“Design, architecture and city planning is also something unique for Copenhagen and Denmark. Names like BIG and 3XN, Norm Architects, JDS, Henning Larsen Architects, Dorte Mandrup Architects and Jan Gehl are among the very talented companies well known in Denmark as well as internationally.

“Within the last 5-10 years, Copenhagen has experienced a boom in gourmet restaurants and the concept of New Nordic has changed the dining scene completely. Popular TV-dramas like Borgen and The Killing has also been part of the phenomena of Nordic Noir."

Other attractions

Those looking to take in past, present and future in Copenhagen won’t be disappointed. With the regal Rosenburg Castle, fantastical Rundetaarn tower and the ever-popular Little Mermaid statue to discover, the capital’s long and classical heritage is easy to connect with. This, interwoven with decisively modern trends, makes Copenhagen a truly timeless city to visit.

Fortunately, Visit Copenhagen has put together its list of the top things to see and do in Copenhagen to inspire first-timers and returning visitors alike.

“Copenhagen is a big city (in our standards!) and it’s not easy to define why it’s a popular destination,” says Visit Copenhagen’s Henrik. “But I believe it’s a good mix of old and new, new Nordic cuisine and traditional open faced sandwiches (Smørrebrød) – royal palaces and modern bike culture.”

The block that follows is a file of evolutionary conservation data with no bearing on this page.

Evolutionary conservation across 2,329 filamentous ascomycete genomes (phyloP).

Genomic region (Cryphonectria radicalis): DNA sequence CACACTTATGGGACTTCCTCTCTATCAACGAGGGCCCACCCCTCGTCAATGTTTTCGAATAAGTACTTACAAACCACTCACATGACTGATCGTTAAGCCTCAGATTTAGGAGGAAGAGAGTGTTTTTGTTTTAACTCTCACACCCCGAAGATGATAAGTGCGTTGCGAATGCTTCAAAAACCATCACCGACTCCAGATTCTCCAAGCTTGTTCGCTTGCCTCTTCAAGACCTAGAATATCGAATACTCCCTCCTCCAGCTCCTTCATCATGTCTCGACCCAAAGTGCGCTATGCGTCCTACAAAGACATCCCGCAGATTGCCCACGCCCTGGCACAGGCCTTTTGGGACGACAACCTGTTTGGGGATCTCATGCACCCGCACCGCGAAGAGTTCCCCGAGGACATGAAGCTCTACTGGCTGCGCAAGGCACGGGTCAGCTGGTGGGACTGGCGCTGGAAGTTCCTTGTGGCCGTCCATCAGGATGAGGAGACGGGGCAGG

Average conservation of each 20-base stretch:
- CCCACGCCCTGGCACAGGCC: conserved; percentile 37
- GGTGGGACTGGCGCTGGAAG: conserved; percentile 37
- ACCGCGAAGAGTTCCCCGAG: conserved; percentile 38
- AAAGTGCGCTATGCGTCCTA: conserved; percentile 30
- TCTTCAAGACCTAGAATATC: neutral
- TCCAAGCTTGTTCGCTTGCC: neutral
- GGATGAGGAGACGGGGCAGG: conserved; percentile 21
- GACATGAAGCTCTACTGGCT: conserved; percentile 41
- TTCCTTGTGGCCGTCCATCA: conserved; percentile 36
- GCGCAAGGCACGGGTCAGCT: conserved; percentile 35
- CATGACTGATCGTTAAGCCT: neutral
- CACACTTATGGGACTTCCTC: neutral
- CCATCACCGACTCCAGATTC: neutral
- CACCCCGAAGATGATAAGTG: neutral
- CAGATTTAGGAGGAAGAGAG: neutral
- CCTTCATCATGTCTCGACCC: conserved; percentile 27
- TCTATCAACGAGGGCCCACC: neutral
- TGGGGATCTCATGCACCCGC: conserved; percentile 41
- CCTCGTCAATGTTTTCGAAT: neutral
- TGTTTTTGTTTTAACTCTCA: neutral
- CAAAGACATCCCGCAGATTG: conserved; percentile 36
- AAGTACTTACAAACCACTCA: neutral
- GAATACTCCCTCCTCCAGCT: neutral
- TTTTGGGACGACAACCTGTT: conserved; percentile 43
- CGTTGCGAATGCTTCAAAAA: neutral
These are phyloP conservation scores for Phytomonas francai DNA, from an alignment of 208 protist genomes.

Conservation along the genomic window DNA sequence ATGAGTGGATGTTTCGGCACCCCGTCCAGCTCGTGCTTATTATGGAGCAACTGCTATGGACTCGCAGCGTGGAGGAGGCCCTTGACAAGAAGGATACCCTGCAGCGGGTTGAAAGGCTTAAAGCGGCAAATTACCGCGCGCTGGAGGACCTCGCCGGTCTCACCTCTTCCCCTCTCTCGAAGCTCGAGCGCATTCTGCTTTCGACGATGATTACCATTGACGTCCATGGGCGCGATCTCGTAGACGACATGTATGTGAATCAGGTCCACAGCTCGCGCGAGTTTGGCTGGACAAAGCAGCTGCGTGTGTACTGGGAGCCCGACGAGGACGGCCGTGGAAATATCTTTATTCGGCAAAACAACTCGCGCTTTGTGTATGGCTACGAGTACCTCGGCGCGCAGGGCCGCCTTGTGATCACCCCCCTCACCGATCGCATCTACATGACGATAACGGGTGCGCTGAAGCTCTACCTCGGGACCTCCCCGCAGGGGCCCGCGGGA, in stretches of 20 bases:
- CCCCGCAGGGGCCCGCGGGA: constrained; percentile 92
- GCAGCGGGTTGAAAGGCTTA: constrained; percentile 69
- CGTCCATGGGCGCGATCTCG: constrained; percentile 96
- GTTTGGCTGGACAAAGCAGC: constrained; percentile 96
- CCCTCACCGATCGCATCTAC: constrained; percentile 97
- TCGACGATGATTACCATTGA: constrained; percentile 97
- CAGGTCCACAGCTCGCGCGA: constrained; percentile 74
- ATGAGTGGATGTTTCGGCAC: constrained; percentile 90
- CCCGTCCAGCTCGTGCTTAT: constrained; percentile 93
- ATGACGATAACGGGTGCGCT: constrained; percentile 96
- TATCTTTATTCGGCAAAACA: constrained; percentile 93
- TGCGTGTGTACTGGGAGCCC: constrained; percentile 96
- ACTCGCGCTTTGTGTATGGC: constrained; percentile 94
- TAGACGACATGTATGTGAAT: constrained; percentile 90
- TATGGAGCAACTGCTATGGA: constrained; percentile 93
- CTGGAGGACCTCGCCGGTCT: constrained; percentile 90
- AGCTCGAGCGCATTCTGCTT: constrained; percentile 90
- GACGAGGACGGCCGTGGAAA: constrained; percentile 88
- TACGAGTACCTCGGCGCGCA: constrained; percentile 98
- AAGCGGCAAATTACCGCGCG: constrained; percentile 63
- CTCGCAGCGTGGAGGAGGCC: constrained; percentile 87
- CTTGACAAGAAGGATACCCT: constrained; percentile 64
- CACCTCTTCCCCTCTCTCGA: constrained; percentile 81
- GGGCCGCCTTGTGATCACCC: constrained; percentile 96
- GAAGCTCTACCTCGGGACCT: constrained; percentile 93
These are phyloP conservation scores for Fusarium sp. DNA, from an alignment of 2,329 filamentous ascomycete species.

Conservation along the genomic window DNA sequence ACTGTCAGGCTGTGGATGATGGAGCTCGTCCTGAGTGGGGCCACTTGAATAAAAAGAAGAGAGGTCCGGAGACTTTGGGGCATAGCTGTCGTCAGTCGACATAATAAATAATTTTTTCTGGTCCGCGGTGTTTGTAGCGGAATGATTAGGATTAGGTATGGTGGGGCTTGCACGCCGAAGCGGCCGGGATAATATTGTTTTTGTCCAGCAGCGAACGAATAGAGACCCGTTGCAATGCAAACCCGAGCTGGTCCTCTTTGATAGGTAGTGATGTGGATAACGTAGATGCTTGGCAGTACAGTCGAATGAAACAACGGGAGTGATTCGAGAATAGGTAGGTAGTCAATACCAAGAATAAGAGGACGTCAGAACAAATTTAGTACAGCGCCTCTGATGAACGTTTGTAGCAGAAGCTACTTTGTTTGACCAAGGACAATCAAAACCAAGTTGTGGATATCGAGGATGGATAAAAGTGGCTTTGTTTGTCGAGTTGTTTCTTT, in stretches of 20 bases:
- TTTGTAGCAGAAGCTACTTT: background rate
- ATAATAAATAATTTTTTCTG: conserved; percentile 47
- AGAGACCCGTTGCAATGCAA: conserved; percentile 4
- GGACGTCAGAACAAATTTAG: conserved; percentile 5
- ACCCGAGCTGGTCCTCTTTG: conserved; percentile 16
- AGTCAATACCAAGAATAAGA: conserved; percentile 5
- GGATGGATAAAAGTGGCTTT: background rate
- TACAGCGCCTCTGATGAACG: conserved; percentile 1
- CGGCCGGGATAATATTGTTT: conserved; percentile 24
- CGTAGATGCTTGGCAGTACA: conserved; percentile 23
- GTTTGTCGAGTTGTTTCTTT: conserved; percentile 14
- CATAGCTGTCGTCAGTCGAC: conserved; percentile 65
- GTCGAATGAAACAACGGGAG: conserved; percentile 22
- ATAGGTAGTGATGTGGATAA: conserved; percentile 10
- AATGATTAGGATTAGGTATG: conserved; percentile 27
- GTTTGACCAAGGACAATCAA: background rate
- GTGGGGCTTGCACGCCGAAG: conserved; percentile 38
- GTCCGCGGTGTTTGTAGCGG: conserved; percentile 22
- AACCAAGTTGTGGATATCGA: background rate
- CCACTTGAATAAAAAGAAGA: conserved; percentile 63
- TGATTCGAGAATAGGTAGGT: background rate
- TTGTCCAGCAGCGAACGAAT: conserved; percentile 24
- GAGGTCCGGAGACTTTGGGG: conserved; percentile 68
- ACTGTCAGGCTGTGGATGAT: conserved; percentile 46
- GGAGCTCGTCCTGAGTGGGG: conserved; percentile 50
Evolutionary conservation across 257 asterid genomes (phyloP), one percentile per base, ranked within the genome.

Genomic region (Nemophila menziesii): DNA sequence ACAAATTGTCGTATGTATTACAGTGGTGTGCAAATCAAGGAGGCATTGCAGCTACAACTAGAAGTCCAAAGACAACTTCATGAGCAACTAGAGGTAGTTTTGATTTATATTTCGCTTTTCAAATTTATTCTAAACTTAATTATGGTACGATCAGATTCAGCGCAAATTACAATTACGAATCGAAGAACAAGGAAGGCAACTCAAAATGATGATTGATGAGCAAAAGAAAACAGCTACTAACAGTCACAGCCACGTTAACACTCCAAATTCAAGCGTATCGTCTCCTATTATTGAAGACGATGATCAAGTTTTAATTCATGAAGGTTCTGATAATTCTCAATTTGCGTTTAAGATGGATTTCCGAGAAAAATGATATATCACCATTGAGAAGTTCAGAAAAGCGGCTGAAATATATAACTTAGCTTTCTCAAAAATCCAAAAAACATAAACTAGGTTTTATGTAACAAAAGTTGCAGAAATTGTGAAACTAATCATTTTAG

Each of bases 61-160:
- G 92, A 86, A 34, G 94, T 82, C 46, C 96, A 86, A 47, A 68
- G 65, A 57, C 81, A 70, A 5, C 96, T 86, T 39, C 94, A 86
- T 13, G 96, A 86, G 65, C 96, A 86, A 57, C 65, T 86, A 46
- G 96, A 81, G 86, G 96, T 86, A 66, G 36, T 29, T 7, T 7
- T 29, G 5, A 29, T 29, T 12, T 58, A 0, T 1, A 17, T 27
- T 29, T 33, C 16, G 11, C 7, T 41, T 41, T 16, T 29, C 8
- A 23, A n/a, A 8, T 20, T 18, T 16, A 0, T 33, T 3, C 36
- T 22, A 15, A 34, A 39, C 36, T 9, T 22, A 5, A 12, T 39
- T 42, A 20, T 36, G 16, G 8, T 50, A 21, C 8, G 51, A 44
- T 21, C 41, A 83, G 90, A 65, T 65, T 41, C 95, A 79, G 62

Not sure where to start? No other area is as quintessentially Danish as that of Nyhavn, the street adorned with brightly coloured buildings sitting pretty on the water’s edge.

Nyhavn is the perfect introduction to Copenhagen and it’s a lively place where old-time naval roots meet the bustling energy of today’s passers-by. If you enjoy people-watching, this is the place for you. Take a break from sightseeing and stop for lunch along this street at Denmark’s first organic restaurant - Cap Horn.

Once a busy commercial port, Nyhavn has inspired Cap Horn’s maritime flair and its appearance remains faithful to what it would have looked like in the 1670s.

“The old wooden floors, the fireplace, the different chairs and plates as well as the curious knick-knacks here and there, all have a story to tell and contribute to the special, laid-back and inviting atmosphere in the restaurant,” explains Cap Horn’s Cathrine.

Originally a favourite hang-out for sailors, today Cap Horn is better known as a restaurant with a focus on fresh, locally sourced organic ingredients. Chefs prepare a varied menu, inspired by French and, of course, Scandinavian cuisine that draws on the location’s connection with the sea.

Image Credit: Ramblersen, Patti Manolis, Dennis Jarvis, Grey Geezer (, News Oresund (